Chicago Teachers Union to hold crucial vote on school reopening, standoff set for make-or-break moment

on Feb9
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The fight over reopening Chicago’s schools is primed for a make-or-break moment Tuesday as its teachers’ union is voting on a proposal from the district that would bring students back to classrooms as early as this week. 

The 13-page proposal, described by Mayor Lori Lightfoot as a “tentative agreement”, addresses Chicago Public Schools’ (CPS) intended health and safety protocols, coronavirus testing and vaccination efforts, among other areas of contention in the dispute that has blocked students in the nation’s third-largest district from seeing their teachers in-person again.  

But if the proposal is not approved by more than half of the Chicago Teachers Unions’ (CTU’s) some 25,000 members in an electronic vote, labor officials are signaling that the fallout may lead to a strike, possibly starting Thursday. 

“We work remotely until we have ratified an agreement or until the mayor’s decision to lock out additional members puts us all on the picket line,” the Union wrote on its website.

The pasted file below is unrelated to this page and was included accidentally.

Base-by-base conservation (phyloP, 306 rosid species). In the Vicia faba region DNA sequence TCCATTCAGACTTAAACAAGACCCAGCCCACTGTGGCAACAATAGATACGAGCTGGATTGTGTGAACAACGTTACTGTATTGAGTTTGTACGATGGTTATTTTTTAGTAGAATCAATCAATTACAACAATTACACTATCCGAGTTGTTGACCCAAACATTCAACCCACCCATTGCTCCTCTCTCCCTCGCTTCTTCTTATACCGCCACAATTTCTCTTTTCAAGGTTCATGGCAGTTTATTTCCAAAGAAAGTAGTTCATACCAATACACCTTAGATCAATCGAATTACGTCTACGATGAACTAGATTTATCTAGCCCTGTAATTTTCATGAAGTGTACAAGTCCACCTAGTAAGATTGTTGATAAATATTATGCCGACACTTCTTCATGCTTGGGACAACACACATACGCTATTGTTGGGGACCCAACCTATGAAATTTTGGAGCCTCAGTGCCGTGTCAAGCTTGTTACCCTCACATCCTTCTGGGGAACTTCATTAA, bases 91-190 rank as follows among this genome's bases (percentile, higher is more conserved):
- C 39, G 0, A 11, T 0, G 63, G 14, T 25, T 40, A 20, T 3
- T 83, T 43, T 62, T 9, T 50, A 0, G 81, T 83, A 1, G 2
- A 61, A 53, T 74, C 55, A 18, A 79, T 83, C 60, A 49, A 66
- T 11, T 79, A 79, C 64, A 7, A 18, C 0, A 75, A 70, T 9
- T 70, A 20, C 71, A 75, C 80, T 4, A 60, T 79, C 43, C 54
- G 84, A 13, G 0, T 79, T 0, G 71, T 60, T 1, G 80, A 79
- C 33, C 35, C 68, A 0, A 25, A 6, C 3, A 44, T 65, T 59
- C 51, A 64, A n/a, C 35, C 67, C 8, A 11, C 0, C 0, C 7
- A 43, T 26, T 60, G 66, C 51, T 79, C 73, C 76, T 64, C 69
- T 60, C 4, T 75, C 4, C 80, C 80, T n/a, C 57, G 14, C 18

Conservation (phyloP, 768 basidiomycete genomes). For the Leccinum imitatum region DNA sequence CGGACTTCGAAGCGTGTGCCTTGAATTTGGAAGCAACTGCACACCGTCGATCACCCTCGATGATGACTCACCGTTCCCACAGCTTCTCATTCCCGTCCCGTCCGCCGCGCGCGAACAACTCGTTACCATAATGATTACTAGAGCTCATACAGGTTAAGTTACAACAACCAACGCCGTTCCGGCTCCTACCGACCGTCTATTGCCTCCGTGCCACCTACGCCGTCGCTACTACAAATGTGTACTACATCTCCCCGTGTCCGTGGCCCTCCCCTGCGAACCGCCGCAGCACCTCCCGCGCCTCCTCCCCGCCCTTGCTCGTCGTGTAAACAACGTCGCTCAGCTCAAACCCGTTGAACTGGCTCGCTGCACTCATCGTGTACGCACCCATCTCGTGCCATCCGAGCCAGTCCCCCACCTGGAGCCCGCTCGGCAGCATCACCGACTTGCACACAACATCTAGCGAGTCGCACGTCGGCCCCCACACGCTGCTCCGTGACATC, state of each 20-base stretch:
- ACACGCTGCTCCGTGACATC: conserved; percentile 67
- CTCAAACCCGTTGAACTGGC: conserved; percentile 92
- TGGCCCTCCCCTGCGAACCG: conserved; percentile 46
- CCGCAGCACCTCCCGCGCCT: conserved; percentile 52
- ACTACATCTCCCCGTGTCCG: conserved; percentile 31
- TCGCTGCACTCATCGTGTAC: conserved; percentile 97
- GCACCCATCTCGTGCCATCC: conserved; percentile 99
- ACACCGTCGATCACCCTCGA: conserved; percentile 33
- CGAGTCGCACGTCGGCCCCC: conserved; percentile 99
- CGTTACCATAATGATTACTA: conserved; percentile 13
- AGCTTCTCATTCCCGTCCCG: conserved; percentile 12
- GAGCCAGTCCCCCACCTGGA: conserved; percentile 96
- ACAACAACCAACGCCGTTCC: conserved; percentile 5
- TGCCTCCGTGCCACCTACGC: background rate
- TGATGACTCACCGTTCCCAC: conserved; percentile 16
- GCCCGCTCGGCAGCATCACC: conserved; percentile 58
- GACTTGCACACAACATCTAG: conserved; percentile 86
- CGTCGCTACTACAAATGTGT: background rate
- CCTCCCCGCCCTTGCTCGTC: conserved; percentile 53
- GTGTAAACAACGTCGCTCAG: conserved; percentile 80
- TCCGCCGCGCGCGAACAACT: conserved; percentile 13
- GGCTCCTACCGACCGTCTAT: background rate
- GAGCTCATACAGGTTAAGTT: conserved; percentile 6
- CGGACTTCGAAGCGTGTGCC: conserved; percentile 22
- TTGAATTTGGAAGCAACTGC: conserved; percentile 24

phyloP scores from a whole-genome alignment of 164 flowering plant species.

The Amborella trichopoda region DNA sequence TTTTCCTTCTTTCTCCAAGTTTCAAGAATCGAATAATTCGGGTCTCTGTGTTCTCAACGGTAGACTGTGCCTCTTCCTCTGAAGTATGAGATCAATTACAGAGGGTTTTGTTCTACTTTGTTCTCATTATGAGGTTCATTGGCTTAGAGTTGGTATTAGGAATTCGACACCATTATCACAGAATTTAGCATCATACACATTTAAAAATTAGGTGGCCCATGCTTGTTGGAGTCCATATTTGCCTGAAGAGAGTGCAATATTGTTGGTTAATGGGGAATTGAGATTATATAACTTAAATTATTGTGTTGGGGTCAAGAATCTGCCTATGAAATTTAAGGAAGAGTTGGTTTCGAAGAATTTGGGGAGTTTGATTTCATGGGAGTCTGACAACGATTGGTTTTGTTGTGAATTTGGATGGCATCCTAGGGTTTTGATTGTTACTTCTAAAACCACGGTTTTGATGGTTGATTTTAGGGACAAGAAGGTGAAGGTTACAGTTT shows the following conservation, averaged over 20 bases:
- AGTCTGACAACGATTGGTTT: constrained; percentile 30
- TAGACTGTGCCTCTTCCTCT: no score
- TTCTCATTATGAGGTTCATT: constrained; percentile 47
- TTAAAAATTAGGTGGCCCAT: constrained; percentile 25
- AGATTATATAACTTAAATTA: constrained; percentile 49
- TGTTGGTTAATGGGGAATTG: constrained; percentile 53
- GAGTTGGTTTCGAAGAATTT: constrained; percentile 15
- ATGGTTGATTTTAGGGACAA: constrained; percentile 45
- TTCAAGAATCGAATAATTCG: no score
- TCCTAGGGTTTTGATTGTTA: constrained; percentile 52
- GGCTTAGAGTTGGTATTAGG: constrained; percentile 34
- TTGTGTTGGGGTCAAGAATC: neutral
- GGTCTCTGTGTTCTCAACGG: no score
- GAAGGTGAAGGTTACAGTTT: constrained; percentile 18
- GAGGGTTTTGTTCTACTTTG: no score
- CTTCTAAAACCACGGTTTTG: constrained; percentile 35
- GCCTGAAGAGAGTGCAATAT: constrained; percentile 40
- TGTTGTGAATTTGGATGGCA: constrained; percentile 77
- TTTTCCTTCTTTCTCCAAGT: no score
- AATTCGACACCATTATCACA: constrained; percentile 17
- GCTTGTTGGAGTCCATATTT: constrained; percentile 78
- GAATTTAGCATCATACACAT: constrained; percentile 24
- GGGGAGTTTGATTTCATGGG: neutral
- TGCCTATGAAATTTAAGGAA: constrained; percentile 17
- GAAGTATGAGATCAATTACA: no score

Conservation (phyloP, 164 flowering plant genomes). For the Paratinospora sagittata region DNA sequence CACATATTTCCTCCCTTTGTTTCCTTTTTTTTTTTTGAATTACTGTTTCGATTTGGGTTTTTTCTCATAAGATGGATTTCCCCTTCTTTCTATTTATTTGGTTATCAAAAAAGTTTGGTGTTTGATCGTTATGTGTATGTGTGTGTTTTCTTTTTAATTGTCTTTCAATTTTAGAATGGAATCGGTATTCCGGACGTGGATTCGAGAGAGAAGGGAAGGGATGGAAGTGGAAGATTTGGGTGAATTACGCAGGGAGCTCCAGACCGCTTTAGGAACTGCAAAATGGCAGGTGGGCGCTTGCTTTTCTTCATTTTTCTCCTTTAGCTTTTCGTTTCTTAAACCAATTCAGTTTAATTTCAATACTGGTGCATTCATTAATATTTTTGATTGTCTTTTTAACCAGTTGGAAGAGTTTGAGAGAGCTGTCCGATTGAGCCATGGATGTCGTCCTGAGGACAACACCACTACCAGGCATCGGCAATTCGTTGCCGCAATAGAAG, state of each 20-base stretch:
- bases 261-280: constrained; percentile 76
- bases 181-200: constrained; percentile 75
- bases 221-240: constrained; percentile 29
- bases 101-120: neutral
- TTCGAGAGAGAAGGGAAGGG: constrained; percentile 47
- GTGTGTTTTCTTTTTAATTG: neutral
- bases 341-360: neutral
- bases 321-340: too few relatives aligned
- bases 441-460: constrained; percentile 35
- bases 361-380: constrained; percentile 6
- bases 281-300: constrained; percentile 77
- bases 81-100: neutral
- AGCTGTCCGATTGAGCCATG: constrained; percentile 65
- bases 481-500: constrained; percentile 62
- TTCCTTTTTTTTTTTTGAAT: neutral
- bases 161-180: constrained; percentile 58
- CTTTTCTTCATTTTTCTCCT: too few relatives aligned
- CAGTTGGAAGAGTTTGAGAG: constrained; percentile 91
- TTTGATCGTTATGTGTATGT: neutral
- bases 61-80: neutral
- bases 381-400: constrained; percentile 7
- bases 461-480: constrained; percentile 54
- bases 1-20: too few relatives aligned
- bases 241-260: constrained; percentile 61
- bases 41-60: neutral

The Union says if the proposal is ultimately rejected, it believes CPS would “quickly” start restricting access to the programs teachers currently are using to instruct their students remotely. If that happens, union officials would then gather and set a strike date. 

The proposal vote comes a day after 90% of the union’s House of Delegates — its governing body — voted “no confidence” in Lightfoot and the leadership of CPS. 

Lightfoot told parents Sunday night they should expect to start sending their children back to classrooms this week.

“We are here to announce the very good news that our children will be returning to in-person learning this week,” Lightfoot said during a news conference. “These past 11 months have been a whirlwind for our entire city, pushing us to limits countless times. We’ve lost jobs, we’ve lost loved ones… We have all been on a nonstop emotional rollercoaster that we have individually and collectively tried to navigate.” 

Under the proposal, pre-K and special education students and staff would report to classrooms this Thursday. They would be followed by students in grades K-5 on March 1, and students in grades 6-8 on March 8. 


CPS originally planned on bringing its K-8 students back for in-person learning on Feb. 1, but the dispute has stalled their return as the union has been telling its members to work remotely during negotiations. 

“The parties acknowledge that additional terms may apply to the resumption of in-person learning in high schools and that those terms will be negotiated separately,” the proposal adds. “CPS and the Union shall staff a Joint Task Force to address high school reopening issues and agree to the use of interest-based bargaining and a facilitator.” 

Fox News’ Danielle Wallace contributed to this report. 

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